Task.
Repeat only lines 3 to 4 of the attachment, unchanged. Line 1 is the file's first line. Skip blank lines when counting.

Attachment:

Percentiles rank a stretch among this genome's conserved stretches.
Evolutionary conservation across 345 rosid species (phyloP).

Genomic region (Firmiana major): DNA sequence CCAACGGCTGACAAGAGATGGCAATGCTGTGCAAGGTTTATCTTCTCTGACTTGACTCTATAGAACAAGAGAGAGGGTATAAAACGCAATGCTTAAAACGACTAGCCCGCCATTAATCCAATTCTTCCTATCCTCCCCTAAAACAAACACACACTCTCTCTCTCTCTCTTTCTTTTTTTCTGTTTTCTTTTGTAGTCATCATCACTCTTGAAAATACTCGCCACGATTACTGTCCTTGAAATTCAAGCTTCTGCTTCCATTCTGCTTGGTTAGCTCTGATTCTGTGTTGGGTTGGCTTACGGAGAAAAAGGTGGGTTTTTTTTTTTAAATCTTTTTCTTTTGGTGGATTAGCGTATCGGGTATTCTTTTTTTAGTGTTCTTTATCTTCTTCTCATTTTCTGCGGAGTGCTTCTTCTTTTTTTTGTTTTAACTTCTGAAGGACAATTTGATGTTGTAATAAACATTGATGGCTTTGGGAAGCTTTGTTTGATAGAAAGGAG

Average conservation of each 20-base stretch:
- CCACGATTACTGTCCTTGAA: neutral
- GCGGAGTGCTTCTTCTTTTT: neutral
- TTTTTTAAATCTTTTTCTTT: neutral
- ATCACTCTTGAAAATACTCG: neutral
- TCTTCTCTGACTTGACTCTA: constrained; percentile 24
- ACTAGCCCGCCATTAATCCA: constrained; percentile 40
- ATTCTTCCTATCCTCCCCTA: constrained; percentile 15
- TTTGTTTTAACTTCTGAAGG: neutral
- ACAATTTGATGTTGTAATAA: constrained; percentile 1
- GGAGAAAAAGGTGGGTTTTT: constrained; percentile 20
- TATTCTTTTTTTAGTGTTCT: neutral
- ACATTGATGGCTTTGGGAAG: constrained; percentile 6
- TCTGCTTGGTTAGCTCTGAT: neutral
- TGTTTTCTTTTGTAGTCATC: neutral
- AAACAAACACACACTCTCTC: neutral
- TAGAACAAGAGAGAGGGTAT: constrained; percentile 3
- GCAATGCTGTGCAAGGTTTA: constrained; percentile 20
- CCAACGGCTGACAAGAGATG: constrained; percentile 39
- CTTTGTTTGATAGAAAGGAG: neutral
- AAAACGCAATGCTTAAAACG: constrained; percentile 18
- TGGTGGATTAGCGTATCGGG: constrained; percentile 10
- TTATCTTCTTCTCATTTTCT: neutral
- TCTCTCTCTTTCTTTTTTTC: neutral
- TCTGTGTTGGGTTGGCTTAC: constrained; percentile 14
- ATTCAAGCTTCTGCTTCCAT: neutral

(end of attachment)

Genomic region (Firmiana major): DNA sequence CCAACGGCTGACAAGAGATGGCAATGCTGTGCAAGGTTTATCTTCTCTGACTTGACTCTATAGAACAAGAGAGAGGGTATAAAACGCAATGCTTAAAACGACTAGCCCGCCATTAATCCAATTCTTCCTATCCTCCCCTAAAACAAACACACACTCTCTCTCTCTCTCTTTCTTTTTTTCTGTTTTCTTTTGTAGTCATCATCACTCTTGAAAATACTCGCCACGATTACTGTCCTTGAAATTCAAGCTTCTGCTTCCATTCTGCTTGGTTAGCTCTGATTCTGTGTTGGGTTGGCTTACGGAGAAAAAGGTGGGTTTTTTTTTTTAAATCTTTTTCTTTTGGTGGATTAGCGTATCGGGTATTCTTTTTTTAGTGTTCTTTATCTTCTTCTCATTTTCTGCGGAGTGCTTCTTCTTTTTTTTGTTTTAACTTCTGAAGGACAATTTGATGTTGTAATAAACATTGATGGCTTTGGGAAGCTTTGTTTGATAGAAAGGAG

Average conservation of each 20-base stretch: